Is There Privacy in the Internet Age?
Explicitly teaching students about the importance and the intricacies of privacy online is as important as teaching students reading comprehension strategies. As 21-century educators, we should be teaching students developmentally appropriate ways how to cultivate their digital footprint and digital privacy from the moment we begin to integrate technology with our students. With my fourth graders, I am becoming increasingly aware of just how much screen time they are experiencing and how large their PLN’s already are, without them (or their parents) knowing it. The rapid growth of social media, online gaming, and online forums is relatively new and is something that many parents and educators cannot connect to. Digital migrants do not follow best practice when it comes to modeling good online privacy behavior because they are navigating through uncharted territory. I was always taught that you NEVER sign anything without reading it first. Yet I never read the terms and conditions when Apple has another update. I just click agree and get back to listening to my jams. But what am I actually agreeing to? Does anybody actually read that stuff?
According to a Fairer Finance survey, small print for some companies now runs to more than 30,000 words (the length of a short novel) and, unsurprisingly, 73% of people admit to not reading all the fine print. Of those who do, only 17% say they understand it.
Source: Will you read this article about terms and conditions? You really should do. Robert Glancy
Has technology turned us all into lazy digital consumers who can’t be bothered to read the T’s&C’s before clicking that little accept box? Or are companies taking advantage of technology to make the T’s&C’s so cumbersome, that nobody bothers to read them giving them free range to make up whatever rules best suit them?
Carnegie Mellon researchers determined that it would take the average American 76 work days to read all the privacy policies they agreed to each year.
Source:The Huffington Post Didn’t Read Facebook’s Fine Print? Here’s Exactly What It Says
Navigating through this labyrinth of terms and conditions is nearly impossible for those of who are trying to be responsible digital citizens. How does this translate to our students as they begin and continue to build their digital footprint?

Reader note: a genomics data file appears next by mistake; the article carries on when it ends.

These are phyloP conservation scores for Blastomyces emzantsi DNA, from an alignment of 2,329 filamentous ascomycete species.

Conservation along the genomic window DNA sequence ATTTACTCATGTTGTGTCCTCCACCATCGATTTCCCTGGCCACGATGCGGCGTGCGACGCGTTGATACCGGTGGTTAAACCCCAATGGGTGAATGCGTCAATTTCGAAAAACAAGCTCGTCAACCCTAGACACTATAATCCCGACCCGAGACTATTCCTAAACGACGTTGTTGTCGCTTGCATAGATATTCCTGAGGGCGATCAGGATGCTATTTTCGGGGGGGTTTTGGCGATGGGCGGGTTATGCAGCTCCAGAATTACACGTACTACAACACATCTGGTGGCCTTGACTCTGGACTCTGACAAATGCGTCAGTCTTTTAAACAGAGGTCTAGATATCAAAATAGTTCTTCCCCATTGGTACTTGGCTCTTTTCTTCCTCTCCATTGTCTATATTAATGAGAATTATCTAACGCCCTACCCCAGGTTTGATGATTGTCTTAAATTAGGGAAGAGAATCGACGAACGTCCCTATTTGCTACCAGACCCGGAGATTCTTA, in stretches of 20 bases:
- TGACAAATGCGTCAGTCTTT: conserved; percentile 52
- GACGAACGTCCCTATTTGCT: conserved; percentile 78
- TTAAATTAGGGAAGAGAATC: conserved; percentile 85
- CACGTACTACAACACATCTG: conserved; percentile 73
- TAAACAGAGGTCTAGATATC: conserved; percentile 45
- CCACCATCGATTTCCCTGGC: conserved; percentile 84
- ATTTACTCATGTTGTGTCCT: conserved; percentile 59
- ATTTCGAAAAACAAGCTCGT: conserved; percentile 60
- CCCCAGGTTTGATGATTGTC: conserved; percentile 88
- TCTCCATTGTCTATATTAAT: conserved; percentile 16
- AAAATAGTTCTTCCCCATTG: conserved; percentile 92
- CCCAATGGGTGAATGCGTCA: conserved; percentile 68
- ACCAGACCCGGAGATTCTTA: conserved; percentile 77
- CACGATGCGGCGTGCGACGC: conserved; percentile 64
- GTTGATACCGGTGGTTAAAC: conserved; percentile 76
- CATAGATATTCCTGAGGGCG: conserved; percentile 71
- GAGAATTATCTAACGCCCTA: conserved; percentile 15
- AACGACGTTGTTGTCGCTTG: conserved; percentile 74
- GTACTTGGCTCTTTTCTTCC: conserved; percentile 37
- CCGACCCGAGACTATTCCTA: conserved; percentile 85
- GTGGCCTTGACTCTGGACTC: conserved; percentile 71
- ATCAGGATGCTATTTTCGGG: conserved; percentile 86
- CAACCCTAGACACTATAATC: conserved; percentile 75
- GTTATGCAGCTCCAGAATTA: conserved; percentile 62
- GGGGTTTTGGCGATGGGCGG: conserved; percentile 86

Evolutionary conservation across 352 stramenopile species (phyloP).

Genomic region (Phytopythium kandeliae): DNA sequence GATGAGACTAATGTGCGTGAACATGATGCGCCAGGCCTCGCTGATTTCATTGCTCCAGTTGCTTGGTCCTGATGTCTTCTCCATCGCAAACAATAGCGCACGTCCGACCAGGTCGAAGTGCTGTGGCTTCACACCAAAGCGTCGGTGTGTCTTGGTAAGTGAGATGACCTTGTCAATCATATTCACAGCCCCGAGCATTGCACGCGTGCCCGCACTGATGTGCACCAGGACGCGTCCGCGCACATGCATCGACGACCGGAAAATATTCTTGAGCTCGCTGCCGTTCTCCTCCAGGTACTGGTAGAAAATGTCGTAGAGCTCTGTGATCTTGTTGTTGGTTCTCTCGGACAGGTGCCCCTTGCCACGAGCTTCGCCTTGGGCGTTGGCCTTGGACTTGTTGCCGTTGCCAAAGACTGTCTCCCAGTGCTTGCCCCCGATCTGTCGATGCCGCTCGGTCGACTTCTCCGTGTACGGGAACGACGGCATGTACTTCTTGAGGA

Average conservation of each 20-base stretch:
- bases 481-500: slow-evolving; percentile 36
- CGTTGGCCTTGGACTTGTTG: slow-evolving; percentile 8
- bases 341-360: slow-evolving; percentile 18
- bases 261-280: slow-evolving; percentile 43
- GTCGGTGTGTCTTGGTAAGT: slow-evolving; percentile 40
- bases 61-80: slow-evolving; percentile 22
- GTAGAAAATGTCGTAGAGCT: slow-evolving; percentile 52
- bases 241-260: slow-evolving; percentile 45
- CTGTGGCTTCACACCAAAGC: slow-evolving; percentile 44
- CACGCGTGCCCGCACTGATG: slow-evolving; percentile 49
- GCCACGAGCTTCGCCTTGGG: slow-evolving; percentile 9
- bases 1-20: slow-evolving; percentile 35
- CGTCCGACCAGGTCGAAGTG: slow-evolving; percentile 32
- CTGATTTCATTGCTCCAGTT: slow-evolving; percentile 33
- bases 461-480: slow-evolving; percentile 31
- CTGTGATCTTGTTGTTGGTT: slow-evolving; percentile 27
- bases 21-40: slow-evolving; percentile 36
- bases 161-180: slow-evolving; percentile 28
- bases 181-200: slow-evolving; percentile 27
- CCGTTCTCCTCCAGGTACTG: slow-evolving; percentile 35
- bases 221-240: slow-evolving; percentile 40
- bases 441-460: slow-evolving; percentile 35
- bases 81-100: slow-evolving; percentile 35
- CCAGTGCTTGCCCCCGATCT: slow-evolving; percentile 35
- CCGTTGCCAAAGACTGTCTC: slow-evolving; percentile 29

In addition to the hidden realm of Ts&Cs, there are many, more obvious privacy issues that parents and teachers need to be mindful of. Stranger Danger used to look like Officer Friendly talking to elementary students about not talking to strangers and role-playing situations like some guy loses his puppy and needs your help to find him. Stranger Danger today looks different and can happen in the comfort of your own home. There is research to support that people (children included) put their guard down when they feel there is a commonality between them and the people they are talking to online. Joey Salads’ social experiment of Pokemon Go is a great example of this.
In his social experiment, he sets lures in Pokemon Go, then invites other Pokemon Goers to go with him to catch that ever so precious Pikachu. Before getting into the car, he questions their decision to get into a car with a stranger. The children admitted that they let their guard down once they had a sense of common ground. It is our responsibility to teach modern day Stranger Danger to our students and their familiar. In order to do so, we need to stay aware of the latest trends in modern day kid culture and be proactive in raising their awareness of online dangers.
How can we model best practice in online safety for our students? Commonsensemedia.org is a great resource to stay on top of the latest news and issues around technology. How can I make sure my kid’s privacy is protected when her teacher is using digital tools for teaching? raises some key points for schools to keep in mind.
It’s important to make sure teachers and administrators have a plan for how to use, store, and eventually destroy the data they collect. Not all schools have figured this out yet, and until enough legal protections are in place for students, it’s a good idea to be aware of the basics you should expect from your school:
Personal information should be used only for educational purposes. Ask if it’s really necessary for a student to include details such as their full name and age.
Personal information or online activity should not be used to target advertising to students or families.
Schools and education technology providers should have appropriate data-security policies, including those related to how they store and destroy student data.
This week I have been teaching note taking and citing sources for nonfiction writing piece connected to our Middle Ages unit. Citation. We were looking at how to cite websites and digital resources and where to find copyright information. I noticed that in teaching my class about where to find the information needed to cite the source, they were also learning how to evaluate the reliability of their sources, including when it was last updated.
In raising our own awareness of online privacy, what it means and how it is changing, we add another tool to our teacher tool belt and better prepare ourselves as we strive to empower safe, 21-century life-long learners.